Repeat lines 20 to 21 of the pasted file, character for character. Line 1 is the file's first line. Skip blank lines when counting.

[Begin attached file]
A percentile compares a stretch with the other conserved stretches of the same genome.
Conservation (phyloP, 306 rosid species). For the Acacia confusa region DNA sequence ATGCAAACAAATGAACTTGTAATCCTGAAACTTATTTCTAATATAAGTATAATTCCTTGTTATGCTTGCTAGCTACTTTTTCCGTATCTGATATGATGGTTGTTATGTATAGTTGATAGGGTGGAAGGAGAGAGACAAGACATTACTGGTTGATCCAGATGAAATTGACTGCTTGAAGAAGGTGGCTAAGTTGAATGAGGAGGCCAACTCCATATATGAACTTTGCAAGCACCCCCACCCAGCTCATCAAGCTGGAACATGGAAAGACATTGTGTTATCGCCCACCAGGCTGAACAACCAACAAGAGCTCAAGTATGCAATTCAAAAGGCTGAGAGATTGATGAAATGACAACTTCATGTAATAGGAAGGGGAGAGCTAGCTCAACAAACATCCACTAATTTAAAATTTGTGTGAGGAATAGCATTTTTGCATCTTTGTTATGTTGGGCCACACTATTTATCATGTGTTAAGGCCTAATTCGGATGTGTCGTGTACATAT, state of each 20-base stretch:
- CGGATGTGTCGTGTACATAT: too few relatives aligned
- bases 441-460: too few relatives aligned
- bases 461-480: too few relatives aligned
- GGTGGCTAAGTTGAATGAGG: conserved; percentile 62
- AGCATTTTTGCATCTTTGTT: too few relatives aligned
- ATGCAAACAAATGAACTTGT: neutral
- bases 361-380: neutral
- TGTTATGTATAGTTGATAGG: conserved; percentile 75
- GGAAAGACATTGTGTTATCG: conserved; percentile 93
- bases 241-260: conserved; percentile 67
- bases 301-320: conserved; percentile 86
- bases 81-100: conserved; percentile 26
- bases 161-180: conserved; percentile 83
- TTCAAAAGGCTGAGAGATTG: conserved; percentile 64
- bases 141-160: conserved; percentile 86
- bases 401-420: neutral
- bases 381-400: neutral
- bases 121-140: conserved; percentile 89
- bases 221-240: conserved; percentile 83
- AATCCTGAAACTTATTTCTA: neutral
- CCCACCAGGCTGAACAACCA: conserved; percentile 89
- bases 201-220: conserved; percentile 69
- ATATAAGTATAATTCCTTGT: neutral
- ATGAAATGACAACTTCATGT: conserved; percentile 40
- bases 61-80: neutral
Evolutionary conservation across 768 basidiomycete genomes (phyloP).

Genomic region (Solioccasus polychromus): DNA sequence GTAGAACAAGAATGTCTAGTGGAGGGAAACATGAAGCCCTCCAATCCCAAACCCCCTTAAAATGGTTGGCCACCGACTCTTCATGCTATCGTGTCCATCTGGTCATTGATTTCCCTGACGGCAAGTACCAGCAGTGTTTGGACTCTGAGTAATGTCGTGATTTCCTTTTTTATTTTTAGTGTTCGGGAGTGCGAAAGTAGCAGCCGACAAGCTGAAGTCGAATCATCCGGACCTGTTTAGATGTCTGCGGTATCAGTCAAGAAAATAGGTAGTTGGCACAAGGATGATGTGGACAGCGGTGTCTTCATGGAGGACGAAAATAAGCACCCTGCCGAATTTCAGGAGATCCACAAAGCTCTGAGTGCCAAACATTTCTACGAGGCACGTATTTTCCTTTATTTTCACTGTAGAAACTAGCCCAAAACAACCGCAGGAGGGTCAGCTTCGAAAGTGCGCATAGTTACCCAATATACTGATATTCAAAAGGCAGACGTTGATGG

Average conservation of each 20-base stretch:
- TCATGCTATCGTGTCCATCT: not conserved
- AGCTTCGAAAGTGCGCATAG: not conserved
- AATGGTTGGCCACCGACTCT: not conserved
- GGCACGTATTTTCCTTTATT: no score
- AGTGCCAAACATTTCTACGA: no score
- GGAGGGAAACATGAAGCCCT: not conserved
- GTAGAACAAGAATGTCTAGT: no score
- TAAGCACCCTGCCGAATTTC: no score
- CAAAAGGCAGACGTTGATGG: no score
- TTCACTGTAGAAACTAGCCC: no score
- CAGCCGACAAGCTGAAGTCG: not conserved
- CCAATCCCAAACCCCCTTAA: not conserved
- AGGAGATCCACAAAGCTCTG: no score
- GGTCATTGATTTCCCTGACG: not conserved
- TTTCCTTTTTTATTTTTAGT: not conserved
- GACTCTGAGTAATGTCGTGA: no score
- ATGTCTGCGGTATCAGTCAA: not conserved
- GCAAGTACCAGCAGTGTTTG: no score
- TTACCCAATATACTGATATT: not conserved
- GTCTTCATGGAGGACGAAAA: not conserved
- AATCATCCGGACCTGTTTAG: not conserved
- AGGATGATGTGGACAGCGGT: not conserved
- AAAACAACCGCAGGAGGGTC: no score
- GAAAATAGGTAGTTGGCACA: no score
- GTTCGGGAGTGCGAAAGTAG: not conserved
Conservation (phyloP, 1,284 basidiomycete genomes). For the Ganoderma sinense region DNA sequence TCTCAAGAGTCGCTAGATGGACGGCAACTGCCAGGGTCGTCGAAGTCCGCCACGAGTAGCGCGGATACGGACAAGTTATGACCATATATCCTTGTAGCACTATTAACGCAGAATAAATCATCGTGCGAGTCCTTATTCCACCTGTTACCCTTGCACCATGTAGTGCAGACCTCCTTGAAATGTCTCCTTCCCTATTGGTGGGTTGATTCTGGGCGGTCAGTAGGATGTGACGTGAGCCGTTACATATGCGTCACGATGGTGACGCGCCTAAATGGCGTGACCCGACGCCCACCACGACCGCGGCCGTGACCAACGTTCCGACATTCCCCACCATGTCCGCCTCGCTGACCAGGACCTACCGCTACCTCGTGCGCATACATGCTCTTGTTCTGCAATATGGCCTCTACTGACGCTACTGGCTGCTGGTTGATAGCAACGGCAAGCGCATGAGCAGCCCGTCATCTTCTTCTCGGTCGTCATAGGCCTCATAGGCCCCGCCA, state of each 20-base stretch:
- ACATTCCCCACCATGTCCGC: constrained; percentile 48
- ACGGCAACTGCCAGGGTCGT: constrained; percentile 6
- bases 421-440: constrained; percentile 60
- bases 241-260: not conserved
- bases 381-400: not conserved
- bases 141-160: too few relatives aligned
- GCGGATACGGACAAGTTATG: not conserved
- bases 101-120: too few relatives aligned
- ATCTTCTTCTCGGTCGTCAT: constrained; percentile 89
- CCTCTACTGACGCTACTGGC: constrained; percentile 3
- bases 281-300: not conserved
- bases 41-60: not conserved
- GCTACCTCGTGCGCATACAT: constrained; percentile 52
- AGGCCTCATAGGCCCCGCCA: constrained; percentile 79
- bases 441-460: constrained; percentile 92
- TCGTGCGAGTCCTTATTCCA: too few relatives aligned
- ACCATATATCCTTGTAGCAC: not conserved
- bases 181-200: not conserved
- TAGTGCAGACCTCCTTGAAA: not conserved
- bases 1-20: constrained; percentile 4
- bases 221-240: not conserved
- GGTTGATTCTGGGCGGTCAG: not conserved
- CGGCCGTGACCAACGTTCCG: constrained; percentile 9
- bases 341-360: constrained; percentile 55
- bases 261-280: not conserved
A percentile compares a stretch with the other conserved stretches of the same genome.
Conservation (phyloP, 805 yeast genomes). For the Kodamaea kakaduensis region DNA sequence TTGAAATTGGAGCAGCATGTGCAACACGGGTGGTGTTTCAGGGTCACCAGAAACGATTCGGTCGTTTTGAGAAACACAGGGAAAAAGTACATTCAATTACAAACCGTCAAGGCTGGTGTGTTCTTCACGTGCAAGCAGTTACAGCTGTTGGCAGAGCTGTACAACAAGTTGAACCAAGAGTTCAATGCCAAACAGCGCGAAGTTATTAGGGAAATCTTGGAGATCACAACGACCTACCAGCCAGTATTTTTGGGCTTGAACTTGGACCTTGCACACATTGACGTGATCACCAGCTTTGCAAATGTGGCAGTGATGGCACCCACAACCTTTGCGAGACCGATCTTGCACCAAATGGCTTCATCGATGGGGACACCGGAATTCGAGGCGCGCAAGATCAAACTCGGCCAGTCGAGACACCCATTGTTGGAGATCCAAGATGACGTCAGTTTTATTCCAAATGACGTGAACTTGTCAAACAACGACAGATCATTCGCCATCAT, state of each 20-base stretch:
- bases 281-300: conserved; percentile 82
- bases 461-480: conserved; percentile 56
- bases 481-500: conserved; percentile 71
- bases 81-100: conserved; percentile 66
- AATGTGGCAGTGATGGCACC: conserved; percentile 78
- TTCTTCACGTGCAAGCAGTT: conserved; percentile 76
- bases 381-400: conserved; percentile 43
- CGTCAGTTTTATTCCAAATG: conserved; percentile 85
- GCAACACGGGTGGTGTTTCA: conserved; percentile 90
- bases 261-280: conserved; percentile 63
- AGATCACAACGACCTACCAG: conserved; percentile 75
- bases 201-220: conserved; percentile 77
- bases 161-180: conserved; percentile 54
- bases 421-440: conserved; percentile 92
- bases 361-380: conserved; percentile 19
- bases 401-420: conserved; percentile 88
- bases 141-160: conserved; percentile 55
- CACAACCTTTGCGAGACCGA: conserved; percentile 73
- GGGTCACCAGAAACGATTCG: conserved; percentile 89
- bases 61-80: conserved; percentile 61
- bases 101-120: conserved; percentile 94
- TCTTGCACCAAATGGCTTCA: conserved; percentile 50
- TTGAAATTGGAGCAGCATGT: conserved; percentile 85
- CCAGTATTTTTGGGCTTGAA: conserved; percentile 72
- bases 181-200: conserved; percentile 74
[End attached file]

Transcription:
- bases 121-140: conserved; percentile 89
- bases 221-240: conserved; percentile 83